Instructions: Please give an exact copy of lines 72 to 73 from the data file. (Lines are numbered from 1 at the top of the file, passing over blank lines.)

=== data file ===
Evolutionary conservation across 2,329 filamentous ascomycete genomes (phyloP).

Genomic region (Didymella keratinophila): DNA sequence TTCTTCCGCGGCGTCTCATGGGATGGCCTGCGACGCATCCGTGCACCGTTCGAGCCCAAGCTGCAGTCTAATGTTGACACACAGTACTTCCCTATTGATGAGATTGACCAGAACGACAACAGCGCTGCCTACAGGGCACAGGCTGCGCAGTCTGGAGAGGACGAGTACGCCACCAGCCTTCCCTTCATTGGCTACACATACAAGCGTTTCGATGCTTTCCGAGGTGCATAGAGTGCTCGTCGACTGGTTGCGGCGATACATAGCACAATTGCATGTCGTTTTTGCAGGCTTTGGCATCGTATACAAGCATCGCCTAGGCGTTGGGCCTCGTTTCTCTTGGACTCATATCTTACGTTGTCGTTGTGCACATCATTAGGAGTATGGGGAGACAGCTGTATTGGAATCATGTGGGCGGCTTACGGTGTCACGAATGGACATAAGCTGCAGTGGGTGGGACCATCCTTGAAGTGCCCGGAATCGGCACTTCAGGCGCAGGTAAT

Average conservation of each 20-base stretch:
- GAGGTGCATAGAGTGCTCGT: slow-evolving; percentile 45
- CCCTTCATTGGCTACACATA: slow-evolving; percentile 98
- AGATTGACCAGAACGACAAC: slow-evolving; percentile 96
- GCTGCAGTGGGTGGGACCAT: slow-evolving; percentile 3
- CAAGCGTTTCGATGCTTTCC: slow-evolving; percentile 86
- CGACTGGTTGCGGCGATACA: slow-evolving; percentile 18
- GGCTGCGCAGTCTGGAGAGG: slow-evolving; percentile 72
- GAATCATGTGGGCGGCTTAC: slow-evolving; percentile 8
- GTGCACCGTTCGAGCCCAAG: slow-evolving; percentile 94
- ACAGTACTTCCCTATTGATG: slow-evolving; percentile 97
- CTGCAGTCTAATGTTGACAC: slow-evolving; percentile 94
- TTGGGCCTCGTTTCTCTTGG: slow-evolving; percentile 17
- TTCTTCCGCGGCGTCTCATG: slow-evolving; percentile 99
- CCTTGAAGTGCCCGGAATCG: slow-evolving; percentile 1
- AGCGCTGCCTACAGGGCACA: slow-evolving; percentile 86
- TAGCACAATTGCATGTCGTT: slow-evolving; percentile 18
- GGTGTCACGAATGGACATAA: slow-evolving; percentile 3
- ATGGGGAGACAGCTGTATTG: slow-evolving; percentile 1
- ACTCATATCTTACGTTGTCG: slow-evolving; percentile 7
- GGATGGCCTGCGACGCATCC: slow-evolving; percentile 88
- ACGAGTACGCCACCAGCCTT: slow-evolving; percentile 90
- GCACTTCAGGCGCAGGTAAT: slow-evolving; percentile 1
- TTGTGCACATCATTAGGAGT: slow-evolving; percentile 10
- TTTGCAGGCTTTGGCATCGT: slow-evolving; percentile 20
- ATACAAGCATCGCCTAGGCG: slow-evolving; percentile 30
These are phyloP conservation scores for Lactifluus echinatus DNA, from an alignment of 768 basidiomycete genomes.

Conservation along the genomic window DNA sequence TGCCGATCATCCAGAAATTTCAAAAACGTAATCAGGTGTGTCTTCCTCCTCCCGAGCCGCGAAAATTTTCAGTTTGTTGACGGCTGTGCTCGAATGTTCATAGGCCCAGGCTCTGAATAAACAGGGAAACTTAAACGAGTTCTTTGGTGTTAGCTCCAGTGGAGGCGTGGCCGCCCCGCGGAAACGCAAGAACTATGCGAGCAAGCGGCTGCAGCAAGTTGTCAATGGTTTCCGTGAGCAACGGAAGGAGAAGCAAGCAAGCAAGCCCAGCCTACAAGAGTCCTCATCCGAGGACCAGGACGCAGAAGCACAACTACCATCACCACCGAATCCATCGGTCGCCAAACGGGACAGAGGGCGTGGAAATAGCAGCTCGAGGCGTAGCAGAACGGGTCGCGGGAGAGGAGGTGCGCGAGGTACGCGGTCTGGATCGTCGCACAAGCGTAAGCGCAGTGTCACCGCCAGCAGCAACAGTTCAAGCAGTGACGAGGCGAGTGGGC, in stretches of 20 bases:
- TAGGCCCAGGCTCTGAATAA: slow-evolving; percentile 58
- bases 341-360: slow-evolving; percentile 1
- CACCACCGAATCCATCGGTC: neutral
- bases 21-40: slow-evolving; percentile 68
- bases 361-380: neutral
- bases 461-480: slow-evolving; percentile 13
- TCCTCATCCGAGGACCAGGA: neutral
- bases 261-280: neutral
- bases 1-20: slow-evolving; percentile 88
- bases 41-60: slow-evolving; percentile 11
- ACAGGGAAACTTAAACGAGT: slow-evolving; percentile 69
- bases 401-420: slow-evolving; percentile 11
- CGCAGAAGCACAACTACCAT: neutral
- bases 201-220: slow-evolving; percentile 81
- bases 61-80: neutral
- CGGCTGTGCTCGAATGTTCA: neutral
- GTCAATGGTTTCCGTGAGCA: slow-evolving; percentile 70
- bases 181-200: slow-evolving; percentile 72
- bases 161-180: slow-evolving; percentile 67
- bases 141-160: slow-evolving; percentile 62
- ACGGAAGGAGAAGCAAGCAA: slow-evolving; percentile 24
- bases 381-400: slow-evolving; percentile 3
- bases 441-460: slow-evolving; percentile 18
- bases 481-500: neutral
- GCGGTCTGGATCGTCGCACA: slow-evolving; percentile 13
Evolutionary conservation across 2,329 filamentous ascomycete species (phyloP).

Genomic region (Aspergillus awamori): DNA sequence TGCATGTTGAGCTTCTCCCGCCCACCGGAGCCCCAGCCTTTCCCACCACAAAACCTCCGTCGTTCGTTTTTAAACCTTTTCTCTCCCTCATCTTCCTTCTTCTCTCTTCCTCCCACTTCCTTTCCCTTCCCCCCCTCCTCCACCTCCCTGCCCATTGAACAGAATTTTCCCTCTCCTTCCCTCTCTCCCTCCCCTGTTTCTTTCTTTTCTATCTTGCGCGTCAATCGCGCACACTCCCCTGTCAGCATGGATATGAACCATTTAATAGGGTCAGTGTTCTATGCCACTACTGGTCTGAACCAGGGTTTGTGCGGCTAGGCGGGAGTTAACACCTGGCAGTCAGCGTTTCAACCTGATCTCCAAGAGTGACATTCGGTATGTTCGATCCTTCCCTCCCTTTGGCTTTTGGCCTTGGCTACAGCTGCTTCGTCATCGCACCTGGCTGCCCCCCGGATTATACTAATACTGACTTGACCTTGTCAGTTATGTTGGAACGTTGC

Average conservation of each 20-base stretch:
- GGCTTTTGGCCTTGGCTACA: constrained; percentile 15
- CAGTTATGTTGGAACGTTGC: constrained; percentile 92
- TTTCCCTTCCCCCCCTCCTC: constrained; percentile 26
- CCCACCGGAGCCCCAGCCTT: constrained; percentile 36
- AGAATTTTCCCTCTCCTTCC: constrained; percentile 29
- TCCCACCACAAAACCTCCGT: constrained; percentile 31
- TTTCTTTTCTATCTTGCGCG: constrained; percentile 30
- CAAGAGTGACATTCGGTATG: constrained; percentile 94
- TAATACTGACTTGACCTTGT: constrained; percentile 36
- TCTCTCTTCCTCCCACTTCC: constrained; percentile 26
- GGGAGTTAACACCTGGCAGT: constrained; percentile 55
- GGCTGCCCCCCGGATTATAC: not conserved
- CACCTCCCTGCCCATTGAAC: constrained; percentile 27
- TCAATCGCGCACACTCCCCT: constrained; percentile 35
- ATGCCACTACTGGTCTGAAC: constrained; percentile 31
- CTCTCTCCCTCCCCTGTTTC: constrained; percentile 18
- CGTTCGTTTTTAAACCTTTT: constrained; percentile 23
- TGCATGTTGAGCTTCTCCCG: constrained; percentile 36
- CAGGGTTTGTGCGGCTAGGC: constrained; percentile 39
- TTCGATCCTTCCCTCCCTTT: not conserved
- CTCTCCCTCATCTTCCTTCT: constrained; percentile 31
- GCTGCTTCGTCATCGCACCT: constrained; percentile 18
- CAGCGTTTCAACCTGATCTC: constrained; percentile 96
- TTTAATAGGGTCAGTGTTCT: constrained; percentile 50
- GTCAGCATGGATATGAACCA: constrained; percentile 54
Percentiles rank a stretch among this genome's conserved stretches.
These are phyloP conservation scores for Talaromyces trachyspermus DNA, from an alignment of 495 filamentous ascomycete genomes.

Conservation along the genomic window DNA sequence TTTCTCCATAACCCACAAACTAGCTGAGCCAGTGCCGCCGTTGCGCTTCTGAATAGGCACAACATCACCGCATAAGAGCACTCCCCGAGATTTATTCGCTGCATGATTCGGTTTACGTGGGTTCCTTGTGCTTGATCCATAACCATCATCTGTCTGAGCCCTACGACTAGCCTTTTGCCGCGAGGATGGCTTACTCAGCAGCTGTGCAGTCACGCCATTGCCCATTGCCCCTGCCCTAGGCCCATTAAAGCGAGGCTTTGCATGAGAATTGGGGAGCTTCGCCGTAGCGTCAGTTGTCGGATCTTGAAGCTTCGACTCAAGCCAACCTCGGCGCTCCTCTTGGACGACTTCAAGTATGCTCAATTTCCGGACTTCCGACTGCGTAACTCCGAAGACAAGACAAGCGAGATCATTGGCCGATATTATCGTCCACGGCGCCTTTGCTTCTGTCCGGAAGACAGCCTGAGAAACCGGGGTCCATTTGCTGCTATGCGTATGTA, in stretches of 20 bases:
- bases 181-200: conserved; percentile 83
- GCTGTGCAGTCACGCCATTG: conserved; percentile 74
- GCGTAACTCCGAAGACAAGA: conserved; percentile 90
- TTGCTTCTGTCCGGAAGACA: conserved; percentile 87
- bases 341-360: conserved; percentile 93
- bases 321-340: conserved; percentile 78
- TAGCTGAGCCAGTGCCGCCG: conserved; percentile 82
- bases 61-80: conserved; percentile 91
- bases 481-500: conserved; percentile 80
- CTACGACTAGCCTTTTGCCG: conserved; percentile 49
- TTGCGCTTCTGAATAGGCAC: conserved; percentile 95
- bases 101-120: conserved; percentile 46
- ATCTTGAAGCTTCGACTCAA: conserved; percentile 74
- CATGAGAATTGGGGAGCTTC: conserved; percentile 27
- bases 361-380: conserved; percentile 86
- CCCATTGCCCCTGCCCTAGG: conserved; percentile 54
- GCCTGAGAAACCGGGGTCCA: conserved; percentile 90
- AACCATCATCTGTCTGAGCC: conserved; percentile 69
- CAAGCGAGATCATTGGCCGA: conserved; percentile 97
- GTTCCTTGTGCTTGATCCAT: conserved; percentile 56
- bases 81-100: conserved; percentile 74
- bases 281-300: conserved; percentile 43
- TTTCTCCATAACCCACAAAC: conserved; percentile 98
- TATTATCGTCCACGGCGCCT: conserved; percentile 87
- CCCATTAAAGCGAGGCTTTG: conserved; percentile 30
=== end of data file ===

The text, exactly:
- TCAATCGCGCACACTCCCCT: constrained; percentile 35
- ATGCCACTACTGGTCTGAAC: constrained; percentile 31